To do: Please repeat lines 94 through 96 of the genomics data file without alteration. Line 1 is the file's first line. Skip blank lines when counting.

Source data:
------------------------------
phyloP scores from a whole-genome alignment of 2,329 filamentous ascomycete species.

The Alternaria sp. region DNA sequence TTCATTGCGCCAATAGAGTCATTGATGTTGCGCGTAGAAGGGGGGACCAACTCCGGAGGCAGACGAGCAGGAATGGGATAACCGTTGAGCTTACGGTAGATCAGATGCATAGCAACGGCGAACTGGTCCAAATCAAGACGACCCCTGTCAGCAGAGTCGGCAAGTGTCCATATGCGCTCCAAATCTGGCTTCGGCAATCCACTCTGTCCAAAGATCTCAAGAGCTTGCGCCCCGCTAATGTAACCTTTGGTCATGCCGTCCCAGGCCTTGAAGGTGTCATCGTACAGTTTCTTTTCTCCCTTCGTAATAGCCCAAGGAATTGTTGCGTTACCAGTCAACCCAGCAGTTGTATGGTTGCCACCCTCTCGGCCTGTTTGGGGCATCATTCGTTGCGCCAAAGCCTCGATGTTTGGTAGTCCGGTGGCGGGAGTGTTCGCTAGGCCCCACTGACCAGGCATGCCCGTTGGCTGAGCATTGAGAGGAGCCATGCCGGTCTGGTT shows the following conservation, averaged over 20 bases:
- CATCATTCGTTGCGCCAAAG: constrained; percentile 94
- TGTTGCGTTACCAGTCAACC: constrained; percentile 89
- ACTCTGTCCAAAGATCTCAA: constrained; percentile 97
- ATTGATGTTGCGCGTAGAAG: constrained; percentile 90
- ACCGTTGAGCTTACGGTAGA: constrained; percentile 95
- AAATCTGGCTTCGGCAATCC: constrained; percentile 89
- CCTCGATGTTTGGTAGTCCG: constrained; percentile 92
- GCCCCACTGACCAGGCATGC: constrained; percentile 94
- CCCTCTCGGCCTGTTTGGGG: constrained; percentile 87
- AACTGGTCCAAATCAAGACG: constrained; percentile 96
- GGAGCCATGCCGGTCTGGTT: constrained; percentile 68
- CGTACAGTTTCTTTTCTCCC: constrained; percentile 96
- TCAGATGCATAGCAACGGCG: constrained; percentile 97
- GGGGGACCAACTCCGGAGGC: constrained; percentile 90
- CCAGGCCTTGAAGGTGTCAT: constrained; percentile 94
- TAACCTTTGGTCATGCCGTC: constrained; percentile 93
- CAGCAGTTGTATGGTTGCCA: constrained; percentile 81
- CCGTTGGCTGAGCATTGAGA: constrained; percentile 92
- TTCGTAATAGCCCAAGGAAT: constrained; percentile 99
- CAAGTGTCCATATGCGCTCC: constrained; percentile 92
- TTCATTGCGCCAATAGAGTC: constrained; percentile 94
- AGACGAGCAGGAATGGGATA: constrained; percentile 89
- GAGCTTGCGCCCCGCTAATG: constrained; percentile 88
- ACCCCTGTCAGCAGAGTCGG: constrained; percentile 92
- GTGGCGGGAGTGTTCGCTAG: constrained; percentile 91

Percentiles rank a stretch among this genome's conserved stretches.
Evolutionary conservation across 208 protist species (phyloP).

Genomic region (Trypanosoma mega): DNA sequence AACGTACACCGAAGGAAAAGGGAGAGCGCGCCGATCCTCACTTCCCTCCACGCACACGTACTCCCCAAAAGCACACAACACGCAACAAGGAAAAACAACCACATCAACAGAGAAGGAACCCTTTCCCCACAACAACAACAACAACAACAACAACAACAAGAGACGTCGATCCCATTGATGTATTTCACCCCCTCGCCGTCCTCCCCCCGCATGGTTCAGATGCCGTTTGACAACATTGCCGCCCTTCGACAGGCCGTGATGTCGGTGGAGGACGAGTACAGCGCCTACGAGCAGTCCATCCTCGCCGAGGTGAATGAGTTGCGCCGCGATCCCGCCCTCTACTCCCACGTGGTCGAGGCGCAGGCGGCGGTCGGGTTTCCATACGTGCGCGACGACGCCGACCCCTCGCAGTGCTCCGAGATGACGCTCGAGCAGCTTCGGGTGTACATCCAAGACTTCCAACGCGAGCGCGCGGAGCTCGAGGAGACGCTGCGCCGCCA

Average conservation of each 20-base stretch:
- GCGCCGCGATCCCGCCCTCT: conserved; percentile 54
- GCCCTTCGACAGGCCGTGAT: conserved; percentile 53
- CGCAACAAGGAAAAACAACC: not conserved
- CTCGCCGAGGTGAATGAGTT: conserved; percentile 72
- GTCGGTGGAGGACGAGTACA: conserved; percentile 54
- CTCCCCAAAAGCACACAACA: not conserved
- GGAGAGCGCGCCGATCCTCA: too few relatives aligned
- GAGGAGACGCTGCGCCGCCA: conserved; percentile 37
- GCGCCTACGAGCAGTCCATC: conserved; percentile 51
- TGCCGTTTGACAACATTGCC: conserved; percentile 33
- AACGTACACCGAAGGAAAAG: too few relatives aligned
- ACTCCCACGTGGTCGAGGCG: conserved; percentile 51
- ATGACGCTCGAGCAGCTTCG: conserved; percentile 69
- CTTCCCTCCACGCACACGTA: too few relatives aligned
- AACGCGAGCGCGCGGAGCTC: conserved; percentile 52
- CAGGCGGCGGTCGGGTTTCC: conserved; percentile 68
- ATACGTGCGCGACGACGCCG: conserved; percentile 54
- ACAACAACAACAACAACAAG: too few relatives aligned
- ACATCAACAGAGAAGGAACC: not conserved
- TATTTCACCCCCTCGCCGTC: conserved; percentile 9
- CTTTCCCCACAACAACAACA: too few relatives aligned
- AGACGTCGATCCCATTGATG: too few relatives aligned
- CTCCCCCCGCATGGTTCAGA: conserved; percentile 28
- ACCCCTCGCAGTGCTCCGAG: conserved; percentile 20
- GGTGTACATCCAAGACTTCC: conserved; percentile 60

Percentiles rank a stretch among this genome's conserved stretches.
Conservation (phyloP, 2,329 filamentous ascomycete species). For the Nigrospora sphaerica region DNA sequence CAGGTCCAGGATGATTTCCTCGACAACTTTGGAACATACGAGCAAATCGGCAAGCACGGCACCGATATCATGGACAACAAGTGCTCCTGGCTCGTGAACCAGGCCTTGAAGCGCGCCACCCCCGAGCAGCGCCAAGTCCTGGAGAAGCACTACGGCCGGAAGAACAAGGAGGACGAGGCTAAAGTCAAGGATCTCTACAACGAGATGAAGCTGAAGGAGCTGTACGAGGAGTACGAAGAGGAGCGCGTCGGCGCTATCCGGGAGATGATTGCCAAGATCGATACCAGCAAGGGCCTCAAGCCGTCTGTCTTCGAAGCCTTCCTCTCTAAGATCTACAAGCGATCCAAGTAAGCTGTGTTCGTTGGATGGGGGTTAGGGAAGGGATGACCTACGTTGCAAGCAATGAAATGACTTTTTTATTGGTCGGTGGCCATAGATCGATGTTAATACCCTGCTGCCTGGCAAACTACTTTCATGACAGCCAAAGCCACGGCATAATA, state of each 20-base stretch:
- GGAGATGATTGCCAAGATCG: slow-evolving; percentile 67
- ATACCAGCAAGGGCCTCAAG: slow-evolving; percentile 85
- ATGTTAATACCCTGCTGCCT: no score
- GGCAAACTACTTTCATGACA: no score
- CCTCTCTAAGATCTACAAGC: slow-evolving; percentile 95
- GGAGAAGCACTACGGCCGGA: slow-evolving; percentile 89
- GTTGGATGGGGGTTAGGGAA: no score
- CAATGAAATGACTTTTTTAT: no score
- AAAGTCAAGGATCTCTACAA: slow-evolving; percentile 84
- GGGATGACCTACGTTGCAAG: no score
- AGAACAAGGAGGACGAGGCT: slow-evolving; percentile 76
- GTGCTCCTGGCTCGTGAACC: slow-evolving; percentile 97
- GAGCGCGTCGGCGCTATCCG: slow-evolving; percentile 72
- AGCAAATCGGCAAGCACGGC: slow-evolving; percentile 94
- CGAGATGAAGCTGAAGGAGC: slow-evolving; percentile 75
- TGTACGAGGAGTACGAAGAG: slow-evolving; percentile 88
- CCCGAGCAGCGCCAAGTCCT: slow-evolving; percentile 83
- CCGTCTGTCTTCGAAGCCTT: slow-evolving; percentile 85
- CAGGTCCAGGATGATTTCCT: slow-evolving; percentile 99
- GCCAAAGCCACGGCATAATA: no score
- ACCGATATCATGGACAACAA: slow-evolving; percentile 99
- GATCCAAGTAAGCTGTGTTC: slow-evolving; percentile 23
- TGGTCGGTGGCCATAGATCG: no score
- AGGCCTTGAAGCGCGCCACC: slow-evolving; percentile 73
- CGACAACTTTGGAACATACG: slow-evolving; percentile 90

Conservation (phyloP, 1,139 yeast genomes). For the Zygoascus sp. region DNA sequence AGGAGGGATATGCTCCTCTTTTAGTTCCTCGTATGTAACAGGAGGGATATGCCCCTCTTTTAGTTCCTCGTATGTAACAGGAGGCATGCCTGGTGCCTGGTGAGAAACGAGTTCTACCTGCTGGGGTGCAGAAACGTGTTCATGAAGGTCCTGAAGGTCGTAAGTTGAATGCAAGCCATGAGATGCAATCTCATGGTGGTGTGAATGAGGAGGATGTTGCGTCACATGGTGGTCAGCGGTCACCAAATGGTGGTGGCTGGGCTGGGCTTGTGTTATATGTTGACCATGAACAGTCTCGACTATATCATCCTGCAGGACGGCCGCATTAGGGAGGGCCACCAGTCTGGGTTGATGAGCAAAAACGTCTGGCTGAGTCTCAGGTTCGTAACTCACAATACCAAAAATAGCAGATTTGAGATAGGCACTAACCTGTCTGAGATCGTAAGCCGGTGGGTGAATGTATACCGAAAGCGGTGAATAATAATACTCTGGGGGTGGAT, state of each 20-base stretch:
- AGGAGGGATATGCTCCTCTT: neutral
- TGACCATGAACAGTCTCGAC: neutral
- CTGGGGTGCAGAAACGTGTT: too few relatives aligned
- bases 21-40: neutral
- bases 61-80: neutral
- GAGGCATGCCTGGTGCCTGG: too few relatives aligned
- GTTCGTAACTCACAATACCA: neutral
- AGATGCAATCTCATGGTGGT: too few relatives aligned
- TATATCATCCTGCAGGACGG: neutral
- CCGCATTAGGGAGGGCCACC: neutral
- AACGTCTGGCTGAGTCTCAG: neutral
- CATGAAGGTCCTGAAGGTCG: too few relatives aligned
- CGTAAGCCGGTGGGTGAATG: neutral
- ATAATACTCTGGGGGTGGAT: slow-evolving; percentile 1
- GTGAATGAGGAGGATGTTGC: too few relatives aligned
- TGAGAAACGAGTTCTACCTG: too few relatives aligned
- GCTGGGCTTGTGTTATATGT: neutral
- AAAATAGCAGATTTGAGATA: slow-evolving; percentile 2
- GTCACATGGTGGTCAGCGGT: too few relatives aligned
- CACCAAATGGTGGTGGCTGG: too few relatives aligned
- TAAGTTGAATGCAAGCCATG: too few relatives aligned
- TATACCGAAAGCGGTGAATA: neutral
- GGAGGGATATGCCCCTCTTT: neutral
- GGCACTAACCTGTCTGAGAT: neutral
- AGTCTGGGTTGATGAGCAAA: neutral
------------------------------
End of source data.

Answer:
- CCGCATTAGGGAGGGCCACC: neutral
- AACGTCTGGCTGAGTCTCAG: neutral
- CATGAAGGTCCTGAAGGTCG: too few relatives aligned